I almost didn't come to work today. It took every bit of my self-restraint to steer the Boxster toward the office parking lot and not anywhere, everywhere else. I count the outgoing Boxster among my very favorite-driving cars of all time, and the brand-new 2013 model seems every bit as good, if not better. (I will definitely need more wheel time to decide that. OK, boss?)
I think the biggest improvement over the old car is the new model's styling. I love the huge intake scoops, the taillights that blend into the spoiler, and the bolder front lights. The only things I found a bit off-putting about this test car were the blue interior (which clashes a bit with the black buttons on the center stack) and the clutch (which seemed too heavy and long upon first impression but became perfectly familiar after a few gearchanges). Other than that, I just can't get enough of the Boxster's sublime steering, great gearbox, spectacular soundtrack, not to mention its glovelike fit and remarkable usability. This car retains its spot in the front row of my dream garage.
I mean ... I think I'm going to be running quite late this morning, boss.
Rusty Blackwell, Copy Editor
My wife and I took the Boxster S down to Ohio for a friend's party, and in the process turned heads, dropped jaws, and earned several dozen thumbs-ups. I'm sure these results were amplified by the shock of seeing a sexy silver Porsche race through the isolated back corners of farm country, but I'm also sure the Boxster's new sheetmetal has something to do with it. Simply put, the car looks stunning -- I always liked the past two iterations of the car, but this latest generation makes them both look frumpy. This new car exudes a matured elegance, but contains a few exotic hints. When I glance at the car from afar I can't help but see a miniaturized 918 Spyder. If looks alone don't turn heads, the sound -- an intoxicating, guttural growl that's pure horizontally opposed Porsche six - certainly will.
If only the car felt as exotic. I'm not going to suggest that the latest Boxster isn't fast, isn't fun, or isn't engaging. It just isn't as much so as the previous car (well, perhaps not the fast part; packing 311 hp into a lighter car does make it quicker). The new Boxster is plenty fun, and just as usable as past iterations (with its two trunks), but it just doesn't have the same sparkle when you push it hard in corners. Perhaps it's just too capable, as it doesn't seem to communicate, challenge, or reward the driver for exercising its full ability. Is it fault of the electric power steering assist? I'm not sure that's entirely to blame, although I do miss the old power steering rack at times, especially how it communicated weight transfer.
Some of my colleagues have told me this spoils the car, but that's hardly the case in my book. I still find this to be one of the best small German roadsters on the market (I'd handily take one over the Z4 or TTS), and one of the best Porsches money can buy, if practicality and purchase price are thrown into the mix. Like Rusty, I'm already sweeping out a corner of my garage and crunching numbers in the far-off hope I can one day call one my own.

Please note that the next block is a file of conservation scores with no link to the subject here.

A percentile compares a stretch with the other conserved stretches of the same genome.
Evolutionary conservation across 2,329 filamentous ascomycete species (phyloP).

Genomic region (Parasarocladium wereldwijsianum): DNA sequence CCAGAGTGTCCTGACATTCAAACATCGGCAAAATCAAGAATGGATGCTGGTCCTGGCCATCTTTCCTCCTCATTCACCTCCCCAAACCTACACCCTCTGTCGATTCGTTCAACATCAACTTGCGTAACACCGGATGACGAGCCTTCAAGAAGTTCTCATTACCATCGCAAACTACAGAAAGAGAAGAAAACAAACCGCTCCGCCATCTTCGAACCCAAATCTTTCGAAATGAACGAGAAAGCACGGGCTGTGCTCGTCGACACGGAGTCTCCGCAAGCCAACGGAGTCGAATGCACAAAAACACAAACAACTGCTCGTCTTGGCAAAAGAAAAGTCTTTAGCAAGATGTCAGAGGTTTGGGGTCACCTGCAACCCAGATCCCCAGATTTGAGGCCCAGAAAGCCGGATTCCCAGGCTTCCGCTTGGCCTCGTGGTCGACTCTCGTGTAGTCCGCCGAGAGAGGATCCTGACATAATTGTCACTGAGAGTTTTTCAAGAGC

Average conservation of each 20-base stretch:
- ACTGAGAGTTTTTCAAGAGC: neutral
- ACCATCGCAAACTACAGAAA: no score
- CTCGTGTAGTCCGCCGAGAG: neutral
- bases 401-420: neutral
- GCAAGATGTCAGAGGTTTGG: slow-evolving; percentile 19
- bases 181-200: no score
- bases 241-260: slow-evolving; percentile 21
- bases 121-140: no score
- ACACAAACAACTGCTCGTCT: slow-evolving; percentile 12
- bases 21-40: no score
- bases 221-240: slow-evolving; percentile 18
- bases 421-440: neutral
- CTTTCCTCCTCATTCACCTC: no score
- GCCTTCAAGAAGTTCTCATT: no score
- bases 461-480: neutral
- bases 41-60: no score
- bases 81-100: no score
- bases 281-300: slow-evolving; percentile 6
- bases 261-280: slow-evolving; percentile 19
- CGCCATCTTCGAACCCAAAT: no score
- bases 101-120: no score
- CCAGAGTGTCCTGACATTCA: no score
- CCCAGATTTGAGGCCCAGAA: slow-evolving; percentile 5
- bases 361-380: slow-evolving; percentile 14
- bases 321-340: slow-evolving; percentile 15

Evan McCausland, Associate Web Editor
I have a friend who owns a five- or six-year-old Boxster. He was asking me recently if I'd driven the new one and what I thought about it. At the time, I hadn't yet been in the 2013 Boxster, but I told him that the reviews that came in were quite good, although there were some complaints about the electric power steering system. I've now driven the new Boxster, and I'd say that for most people, the new Boxster is even better than the old car. Its styling has been refined, there's a touch more room inside, it's got a little more power, and it's still a lot of fun to drive. I would venture to say that most people wouldn't notice the difference in the steering during everyday driving. It might become apparent on a twisty road at high speed or on a racetrack, but during the twenty-four hours I spent with the car, I had no complaints. One thing I really appreciated was the convertible mechanism. The Boxster must have one of the fastest-opening tops on the market -- I pressed the button to lower the top, and it was stowed away almost before I knew it. Porsche says it takes nine seconds, but it seemed even faster.
Amy Skogstrom, Managing Editor
I think it's worth noting the Boxsters I've driven of late have been of the razor sharp Spyder variety. That probably does skew my perspective a bit regarding this less wild variant of the new model. Like Evan, I find it just a tad softer and less engaging. Gripping the steering wheel used to be an amazing, perspective-altering experience as minute details of the road surface traveled to your fingertips. Now that sensation is mostly gone. There's still plenty to draw you in, however, including the best manual shifter I've ever used and a high-strung flat-six that responds to inputs from your right foot with such immediacy that the 315-hp Boxster feels quicker in the real world than a 545-hp Nissan GT-R. The Boxster's new interior better suits its price tag without sacrificing its focus on the driver, which is to say the cupholders are still useless.
As Amy notes, most Boxster buyers won't quibble over the degree to which the steering wheel rim vibrates in their hands. They'll be rewarded with a brilliant, well-rounded sports car that's every bit as comfortable as most luxury cars. For those who mourn the old Boxster, well, a used one can be had for less than $10,000.
David Zenlea, Assistant Editor